Regarding methods, again reflecting undulations in tensions between presidents and individuals acting in groups to influence policy—groups whose objectives invariably have little or nothing to do with democracy and the welfare of the American people—a clear pattern of self-serving interests emerges from the comparison of the ascendancy of 32 CPD members to posts in the pro-Cold War Reagan administration with the ascendancy of a roughly similar number of PNAC members to posts in the pro- “war on terror” Bush administration. Though the precise reasons have somewhat varied between the end of World War II and today, they have in common the convergent interests of such influential groups with likeminded groups outside the US, who together stood to gain from imperial ambitions pursued under the cloak of American projection of force as a response to the well-fashioned threats of “communist enslavement” and “international terrorism” respectively.
All of this is and has been about control of Central Asia and counteracting or inhibiting Russian and Chinese moves to control its resources. As Zbigniew Brzezinski observes, “For America, the chief geopolitical prize is Eurasia.... Eurasia is the globe’s largest continent and is geopolitically axial. That puts a premium on maneuver and manipulation in order to prevent the emergence of a hostile coalition that could eventually seek to challenge America’s primacy.” Importantly, he adds, “Moreover, as America becomes an increasingly multicultural society, it may find it more difficult to fashion a consensus on foreign policy issues, except in the circumstance of a truly massive and widely perceived direct external threat,”  a statement that should be understood in the context of one made earlier in his book: “The public supported America’s engagement in World War II largely because of the shock effect of the Japanese attack on Pearl Harbor.”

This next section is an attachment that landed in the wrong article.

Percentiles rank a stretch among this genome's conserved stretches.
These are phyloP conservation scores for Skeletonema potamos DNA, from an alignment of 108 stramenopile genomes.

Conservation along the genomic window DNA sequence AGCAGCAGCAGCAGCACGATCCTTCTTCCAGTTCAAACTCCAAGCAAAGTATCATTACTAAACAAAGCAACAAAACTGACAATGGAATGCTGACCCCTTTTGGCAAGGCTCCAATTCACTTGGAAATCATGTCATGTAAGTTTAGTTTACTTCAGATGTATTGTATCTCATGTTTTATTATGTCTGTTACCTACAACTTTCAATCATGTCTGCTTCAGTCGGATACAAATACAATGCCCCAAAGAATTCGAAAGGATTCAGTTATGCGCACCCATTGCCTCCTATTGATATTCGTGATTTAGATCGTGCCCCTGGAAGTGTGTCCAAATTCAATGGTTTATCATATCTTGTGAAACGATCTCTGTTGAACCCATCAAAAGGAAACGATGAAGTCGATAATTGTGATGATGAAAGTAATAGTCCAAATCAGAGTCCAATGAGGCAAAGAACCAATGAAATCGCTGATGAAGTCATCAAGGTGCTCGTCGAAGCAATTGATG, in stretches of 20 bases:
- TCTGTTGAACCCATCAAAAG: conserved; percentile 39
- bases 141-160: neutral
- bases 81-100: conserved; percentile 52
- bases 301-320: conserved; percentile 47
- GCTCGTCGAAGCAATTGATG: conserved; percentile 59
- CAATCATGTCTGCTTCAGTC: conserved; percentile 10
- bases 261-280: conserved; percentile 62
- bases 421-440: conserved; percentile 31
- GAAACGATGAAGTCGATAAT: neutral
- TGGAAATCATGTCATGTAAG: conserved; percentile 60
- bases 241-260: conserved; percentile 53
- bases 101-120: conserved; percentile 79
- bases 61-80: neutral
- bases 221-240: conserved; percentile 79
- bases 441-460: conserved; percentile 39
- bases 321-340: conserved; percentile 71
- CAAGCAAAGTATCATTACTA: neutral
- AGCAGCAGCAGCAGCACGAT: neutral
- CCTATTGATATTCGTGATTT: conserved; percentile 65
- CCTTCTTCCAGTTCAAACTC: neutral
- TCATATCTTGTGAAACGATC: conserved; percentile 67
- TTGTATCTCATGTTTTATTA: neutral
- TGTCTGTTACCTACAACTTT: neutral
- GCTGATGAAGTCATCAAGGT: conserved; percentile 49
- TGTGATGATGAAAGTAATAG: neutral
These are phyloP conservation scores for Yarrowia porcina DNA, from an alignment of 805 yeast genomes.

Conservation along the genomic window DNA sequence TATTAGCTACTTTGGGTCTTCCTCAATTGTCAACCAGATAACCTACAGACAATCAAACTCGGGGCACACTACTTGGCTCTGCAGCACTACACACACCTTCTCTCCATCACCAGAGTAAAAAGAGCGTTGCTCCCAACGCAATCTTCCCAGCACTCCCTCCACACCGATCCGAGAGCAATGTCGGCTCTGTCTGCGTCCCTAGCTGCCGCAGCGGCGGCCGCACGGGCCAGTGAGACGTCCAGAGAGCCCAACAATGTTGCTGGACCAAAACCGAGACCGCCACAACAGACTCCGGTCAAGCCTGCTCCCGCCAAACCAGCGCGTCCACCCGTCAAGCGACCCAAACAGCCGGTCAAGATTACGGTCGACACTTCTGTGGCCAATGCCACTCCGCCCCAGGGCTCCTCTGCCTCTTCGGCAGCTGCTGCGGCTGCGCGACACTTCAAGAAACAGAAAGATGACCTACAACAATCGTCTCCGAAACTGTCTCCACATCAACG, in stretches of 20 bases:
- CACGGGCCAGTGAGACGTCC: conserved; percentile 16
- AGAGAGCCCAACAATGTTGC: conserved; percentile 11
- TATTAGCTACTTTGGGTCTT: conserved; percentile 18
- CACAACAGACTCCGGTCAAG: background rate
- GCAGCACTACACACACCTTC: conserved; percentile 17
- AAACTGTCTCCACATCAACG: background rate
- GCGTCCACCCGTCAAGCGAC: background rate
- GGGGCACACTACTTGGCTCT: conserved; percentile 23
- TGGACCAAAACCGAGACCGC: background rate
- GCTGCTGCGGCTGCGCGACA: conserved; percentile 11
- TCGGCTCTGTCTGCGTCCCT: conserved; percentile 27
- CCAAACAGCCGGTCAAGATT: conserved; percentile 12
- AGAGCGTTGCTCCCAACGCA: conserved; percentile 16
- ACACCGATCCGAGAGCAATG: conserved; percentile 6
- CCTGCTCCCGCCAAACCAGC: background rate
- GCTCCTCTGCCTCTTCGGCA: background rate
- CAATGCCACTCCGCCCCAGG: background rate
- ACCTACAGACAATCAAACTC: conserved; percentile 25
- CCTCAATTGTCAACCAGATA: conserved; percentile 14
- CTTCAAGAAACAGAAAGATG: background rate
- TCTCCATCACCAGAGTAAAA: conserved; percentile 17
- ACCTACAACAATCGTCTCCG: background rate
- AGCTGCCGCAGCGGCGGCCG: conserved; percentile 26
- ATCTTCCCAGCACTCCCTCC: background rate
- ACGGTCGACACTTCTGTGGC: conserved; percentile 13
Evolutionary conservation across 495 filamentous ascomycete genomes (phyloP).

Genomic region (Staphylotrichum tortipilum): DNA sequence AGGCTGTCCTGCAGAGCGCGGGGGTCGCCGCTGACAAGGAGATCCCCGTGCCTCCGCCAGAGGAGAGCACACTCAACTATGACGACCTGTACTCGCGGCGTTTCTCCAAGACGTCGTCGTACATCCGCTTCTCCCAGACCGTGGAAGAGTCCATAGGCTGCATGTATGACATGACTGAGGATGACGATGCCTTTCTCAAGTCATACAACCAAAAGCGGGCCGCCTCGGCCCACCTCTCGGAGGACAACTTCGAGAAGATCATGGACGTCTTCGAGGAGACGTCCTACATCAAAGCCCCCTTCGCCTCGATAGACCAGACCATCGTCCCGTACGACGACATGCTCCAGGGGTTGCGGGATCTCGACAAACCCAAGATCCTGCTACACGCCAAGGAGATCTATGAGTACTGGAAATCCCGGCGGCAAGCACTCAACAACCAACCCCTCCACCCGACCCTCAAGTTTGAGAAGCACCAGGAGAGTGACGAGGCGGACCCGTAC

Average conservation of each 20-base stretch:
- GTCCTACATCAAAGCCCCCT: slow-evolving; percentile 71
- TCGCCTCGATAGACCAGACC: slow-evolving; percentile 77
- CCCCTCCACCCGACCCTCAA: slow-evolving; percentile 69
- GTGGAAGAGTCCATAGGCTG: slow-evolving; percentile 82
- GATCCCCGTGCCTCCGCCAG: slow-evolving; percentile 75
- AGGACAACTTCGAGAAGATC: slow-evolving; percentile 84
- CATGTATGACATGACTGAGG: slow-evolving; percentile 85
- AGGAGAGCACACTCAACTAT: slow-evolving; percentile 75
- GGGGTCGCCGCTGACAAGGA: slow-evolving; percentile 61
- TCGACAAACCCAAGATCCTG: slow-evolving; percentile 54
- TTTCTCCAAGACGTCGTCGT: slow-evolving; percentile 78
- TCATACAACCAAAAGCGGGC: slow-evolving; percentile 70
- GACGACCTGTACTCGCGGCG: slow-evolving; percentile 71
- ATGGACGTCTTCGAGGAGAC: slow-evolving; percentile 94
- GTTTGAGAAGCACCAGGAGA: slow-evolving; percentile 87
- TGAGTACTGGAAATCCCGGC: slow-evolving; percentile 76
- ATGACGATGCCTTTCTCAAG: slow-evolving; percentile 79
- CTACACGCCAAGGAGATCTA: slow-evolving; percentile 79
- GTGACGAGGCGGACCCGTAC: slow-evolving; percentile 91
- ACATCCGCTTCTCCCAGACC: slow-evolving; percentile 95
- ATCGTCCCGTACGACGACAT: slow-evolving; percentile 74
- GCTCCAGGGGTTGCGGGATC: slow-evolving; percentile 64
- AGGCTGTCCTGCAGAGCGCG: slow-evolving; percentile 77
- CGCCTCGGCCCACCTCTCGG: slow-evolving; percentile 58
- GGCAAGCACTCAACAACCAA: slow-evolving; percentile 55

Daniel Yergin identified two axioms of Soviet intentions that led up to the creation and eventual adoption in 1950 of the most important foreign policy document of the last 56 years, NSC-68: the Riga axiom of belligerency (a militarized version of George Kennan’s early, hostile viewpoints while stationed in Riga and Moscow before and during World War II) and the Yalta axiom (based on the greater understanding achieved at the Yalta Conference with regard to postwar visions that would employ cooperation, compromise, and face-to-face diplomacy). While in 1945 great strides were being made under the Yalta axiom in Moscow meetings with Joseph Stalin, at home the Yalta axiom was under attack from an inner circle of State Department officials who recognized an economic opportunity in the vacuum left by the fall of the Third Reich and the exhaustion of old European powers. Notably, many in this inner circle that would later trumpet the adoption of NSC-68 had worked together in Wall Street investment firms, served in high military positions, or were otherwise intimately connected to the corporate web from which they stood to reap massive profits in a heightened military state. These State Department officials, projecting the Riga axiom, insisted that Russia was an aggressive totalitarian power bent on world conquest, contradicting Central Intelligence Agency (CIA) assessments. Thus, between 1946 and late 1950 the Yalta axiom came to be rejected by a confused and pliant President Truman, setting in motion a lucrative tragedy and an escalating trend that continues to this day.